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simonh

NTSC - PAL - color matching (Altirra default palettes)

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I've just spent a little time messing with toggling between PAL and NTSC modes for the Atari emulator in Altirra, and realized what I wanted was a reference chart for "matching" colors between the two palettes. For my next assembler project, I want to write some nifty code that checks the Atari mode (PAL or NTSC), and switches color palette appropriately. The idea being that the colors used are "close enough" the same in either mode.   

 

After carefully capturing all possible colors for both modes (with a little test program), I extracted their RGB values (using a paint program), and wrote a Python program to automatically compute the minimum distances between pairs of colors (think minimum distance between two 3D points in a "color cube" with R, G, B axes -- yay, Pythagorus). The result is a standalone HTML page that gives the closest matches between the NTSC and PAL palettes which can be used to select pairs of Chroma-Luma codes.

 

Perhaps someone else might find this useful in the future... 

 

NTSC-PAL-color-match.png.63b1a79bc90ec749ed946e665f71fee5.png  

ntsc-pal-match.html

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4 hours ago, simonh said:

I've just spent a little time messing with toggling between PAL and NTSC modes for the Atari emulator in Altirra, and realized what I wanted was a reference chart for "matching" colors between the two palettes. For my next assembler project, I want to write some nifty code that checks the Atari mode (PAL or NTSC), and switches color palette appropriately. The idea being that the colors used are "close enough" the same in either mode.   

 

After carefully capturing all possible colors for both modes (with a little test program), I extracted their RGB values (using a paint program), and wrote a Python program to automatically compute the minimum distances between pairs of colors (think minimum distance between two 3D points in a "color cube" with R, G, B axes -- yay, Pythagorus). The result is a standalone HTML page that gives the closest matches between the NTSC and PAL palettes which can be used to select pairs of Chroma-Luma codes.

 

Perhaps someone else might find this useful in the future... 

 

ntsc-pal-match.html 21.61 kB · 7 downloads

 

TBH, most of what's shown here can already be computed by simple transposition (which is how I basically do it); so, no need to consult any chart; and for the few that may need some hand-choosing, I can do a better job than what I'm seeing here. I find some of the choices to be a bit questionable; although that may be due -- in part -- to the particular palettes being used here (which might differ somewhat from what I personally use in emulation; but I will say that I've also used the same method I mention here to choose colors on real hardware for both, as well).

 

Edited by MrFish

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On 10/5/2021 at 4:02 AM, Wrathchild said:

Also having looked into colourspace distances, e.g. think 'Rasterconverter', the Delta-E 1994 is better.

 

Speaking of RasterConverter... a nice update for it would be the ability to produce PAL & NTSC versions for a single image. Failing that, some type of simple command-line conversion tool that could produce one from the other would suffice.

 

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On 10/6/2021 at 2:57 PM, MrFish said:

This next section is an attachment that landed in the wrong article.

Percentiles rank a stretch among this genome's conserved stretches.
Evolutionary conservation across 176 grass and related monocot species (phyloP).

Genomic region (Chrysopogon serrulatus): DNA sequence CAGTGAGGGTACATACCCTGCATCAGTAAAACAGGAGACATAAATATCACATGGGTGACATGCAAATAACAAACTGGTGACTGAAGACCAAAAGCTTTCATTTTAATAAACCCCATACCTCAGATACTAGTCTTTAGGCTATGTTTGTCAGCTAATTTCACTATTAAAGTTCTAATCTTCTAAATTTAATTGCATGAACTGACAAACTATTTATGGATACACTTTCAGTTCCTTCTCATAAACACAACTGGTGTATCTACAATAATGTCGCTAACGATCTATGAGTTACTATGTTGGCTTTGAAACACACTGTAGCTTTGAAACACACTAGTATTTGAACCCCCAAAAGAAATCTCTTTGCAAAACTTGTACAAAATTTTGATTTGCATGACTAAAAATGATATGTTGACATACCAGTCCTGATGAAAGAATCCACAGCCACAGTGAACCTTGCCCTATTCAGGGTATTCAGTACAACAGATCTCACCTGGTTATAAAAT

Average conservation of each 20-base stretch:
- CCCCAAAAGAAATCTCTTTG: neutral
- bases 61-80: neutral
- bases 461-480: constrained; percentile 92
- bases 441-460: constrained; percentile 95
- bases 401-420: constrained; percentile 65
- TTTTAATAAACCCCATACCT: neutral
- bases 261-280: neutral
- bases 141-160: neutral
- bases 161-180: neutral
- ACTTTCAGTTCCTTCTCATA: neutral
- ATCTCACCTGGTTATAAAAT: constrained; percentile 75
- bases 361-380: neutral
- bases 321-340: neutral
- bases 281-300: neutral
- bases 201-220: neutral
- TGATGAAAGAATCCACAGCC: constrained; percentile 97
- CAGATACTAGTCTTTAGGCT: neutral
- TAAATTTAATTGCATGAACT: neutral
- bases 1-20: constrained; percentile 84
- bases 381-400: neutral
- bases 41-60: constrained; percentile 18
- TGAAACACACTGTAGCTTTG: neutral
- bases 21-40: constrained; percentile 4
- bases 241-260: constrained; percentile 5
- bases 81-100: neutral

Speaking of RasterConverter... a nice update for it would be the ability to produce PAL & NTSC versions for a single image. Failing that, some type of simple command-line conversion tool that could produce one from the other would suffice.

 

A simple conversion would not be possible since color register values may be reused as player positions and vice versa. For example, if the program determines that the optimal 6502 instruction stream at some point in the middle of the screen for NTSC is as follows:

 

...

LDA #$3C

STA COLPF1

STA HPOSP3

...

 

Then, you can't simply change the LDA #$3C to LDA #$2C for PAL because that will also change the position of player #3.

 

You pretty much have to rerun from scratch to target a different palette. I suppose the tool could have an option to work on PAL and NTSC versions simultaneously but it will double the amount of computation necessary, so it would anyway be comparable to running the tool twice.

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1 hour ago, Xuel said:

A simple conversion would not be possible since color register values may be reused as player positions and vice versa. For example, if the program determines that the optimal 6502 instruction stream at some point in the middle of the screen for NTSC is as follows:

 

...

LDA #$3C

STA COLPF1

STA HPOSP3

...

 

Then, you can't simply change the LDA #$3C to LDA #$2C for PAL because that will also change the position of player #3.

 

You pretty much have to rerun from scratch to target a different palette. I suppose the tool could have an option to work on PAL and NTSC versions simultaneously but it will double the amount of computation necessary, so it would anyway be comparable to running the tool twice.

 

You know, I've seen similar things in older games that I've hacked on: sometimes a value loaded into the accumulator would be used to populate a player and then one of the playfield colors. I assumed -- in some cases -- it was done to enable a game to fit on a certain smaller-size ROM cartridge (8K or 16K); this would be a situation where even a few saved bytes could be important.

 

So, I guess in RastaConverter's case it's more of a cycle-saving measure. Now I can see why fiddling with the *.MCH file in Graph2Font sometimes produces strange results.

 

Alright, so, scrap that. Thanks for the info.

 

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